I saw the 1975 Stepford Wives last night. It was an slow, creepy, smartly made film. I was particularly struck by this:
 

 
The two main leads are off to the left there: Katharine Ross as Joanne and Paula Prentiss as Bobbie. You can tell them apart because Prentiss, at 5″10, is a full five inches taller than Ross at least. When they’re shot together, Prentiss often looks like a giant.
 

 
Of course, in real life, you see big people and short people together all the time. In movies, though, you (or at least I) rarely notice discrepancies like this when they aren’t directly related to the plot or power disparities. You might have a looming evil villain being monstrous, but the two best friends are usually cast (or at least placed) so you’re not always noticing that one of them is gigantic and the other is tiny.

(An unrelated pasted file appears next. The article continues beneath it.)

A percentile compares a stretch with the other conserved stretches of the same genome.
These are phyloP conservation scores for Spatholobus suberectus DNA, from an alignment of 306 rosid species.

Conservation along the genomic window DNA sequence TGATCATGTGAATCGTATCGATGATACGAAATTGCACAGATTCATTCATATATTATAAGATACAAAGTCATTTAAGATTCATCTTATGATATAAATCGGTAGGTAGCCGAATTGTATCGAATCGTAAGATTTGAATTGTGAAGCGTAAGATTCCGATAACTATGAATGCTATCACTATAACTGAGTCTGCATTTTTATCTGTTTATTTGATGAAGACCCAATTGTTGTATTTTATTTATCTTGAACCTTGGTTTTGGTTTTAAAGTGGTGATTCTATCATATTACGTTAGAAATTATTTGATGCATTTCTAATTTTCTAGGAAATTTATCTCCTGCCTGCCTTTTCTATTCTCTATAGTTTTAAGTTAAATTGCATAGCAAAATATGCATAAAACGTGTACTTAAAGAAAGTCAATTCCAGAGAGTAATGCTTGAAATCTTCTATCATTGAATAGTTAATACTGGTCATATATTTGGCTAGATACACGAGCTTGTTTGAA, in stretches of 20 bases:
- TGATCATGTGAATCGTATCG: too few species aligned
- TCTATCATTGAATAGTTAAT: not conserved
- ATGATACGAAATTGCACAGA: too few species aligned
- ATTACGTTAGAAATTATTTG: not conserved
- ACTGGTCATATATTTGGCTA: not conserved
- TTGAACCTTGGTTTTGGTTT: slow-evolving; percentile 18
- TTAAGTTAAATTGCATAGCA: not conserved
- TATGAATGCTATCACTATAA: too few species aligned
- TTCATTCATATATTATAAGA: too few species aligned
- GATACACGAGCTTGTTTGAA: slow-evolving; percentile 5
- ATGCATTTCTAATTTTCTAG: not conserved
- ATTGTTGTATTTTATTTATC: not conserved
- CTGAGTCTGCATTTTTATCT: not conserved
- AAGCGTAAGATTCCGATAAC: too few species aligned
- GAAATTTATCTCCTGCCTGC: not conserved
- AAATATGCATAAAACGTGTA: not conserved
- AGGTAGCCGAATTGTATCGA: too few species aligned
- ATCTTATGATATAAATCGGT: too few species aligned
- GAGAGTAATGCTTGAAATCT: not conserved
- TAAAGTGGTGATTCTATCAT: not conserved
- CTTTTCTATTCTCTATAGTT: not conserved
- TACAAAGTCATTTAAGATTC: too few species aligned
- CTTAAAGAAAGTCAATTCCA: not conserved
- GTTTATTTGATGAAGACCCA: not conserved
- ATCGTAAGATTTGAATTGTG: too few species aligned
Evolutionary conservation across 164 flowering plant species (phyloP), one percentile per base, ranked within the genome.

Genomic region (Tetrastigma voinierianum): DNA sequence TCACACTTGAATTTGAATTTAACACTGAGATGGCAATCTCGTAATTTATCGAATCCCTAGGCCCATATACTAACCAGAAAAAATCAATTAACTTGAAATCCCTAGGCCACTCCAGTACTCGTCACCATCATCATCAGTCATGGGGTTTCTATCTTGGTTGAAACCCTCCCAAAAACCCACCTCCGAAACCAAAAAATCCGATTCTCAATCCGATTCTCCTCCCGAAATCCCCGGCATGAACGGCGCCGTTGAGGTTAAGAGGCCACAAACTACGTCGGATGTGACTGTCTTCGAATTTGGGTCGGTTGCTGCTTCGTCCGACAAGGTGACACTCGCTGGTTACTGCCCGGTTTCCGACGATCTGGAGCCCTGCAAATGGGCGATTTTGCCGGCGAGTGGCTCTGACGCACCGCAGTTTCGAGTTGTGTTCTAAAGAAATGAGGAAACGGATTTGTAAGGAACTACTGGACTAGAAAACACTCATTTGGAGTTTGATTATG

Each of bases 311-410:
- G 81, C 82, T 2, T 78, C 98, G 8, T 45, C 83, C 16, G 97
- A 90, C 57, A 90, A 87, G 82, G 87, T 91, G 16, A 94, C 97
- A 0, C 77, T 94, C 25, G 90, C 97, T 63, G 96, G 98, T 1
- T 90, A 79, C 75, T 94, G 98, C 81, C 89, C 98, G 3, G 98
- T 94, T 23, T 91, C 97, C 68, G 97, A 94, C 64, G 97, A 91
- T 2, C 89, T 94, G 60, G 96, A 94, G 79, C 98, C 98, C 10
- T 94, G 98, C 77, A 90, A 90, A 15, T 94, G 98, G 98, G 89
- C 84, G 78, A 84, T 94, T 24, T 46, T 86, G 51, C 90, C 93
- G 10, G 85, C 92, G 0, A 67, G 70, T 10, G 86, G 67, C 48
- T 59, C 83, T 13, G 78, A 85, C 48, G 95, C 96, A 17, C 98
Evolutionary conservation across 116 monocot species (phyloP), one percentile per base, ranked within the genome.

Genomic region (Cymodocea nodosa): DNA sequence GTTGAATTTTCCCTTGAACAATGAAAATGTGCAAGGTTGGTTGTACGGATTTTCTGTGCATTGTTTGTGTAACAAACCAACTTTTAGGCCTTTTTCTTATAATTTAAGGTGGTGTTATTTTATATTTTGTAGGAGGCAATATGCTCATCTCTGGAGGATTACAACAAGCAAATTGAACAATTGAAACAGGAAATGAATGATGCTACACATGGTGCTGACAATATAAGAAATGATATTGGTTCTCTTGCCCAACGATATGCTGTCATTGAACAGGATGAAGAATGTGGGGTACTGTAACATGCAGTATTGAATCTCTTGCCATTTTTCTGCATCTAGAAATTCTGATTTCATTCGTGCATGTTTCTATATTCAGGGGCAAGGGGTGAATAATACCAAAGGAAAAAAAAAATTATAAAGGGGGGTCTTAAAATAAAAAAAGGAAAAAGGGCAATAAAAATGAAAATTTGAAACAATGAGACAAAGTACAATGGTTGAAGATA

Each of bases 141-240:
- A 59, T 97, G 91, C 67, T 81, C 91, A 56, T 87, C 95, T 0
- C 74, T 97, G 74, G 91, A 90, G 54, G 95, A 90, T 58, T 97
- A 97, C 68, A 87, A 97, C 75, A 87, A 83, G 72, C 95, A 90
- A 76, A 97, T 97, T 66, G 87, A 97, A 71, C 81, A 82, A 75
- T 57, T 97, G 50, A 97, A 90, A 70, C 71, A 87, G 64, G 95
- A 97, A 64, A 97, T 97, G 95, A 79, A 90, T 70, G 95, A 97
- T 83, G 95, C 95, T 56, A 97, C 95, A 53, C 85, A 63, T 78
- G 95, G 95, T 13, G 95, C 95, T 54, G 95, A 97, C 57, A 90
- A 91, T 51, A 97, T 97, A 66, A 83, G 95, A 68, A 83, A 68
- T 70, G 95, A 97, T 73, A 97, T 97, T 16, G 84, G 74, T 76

So the height differential here really stands out…which is I think quite clever thematically. The film is about the erasure of difference; the women all become identical drones — and, moreover, they all become mere appendages of their husbands. It seems right, then, that the film emphasize what is being lost by accentuating the visual disparity between, and visual individuality of, the two women. It’s especially effective, too, in that second scene above, where Bobbie has been transformed into Robot Bobbie, so that her height is a kind of frightening, looming reminder of difference past — a nightmarish Brobdingnagian shell left behind after the insides have been vacuumed out.
 

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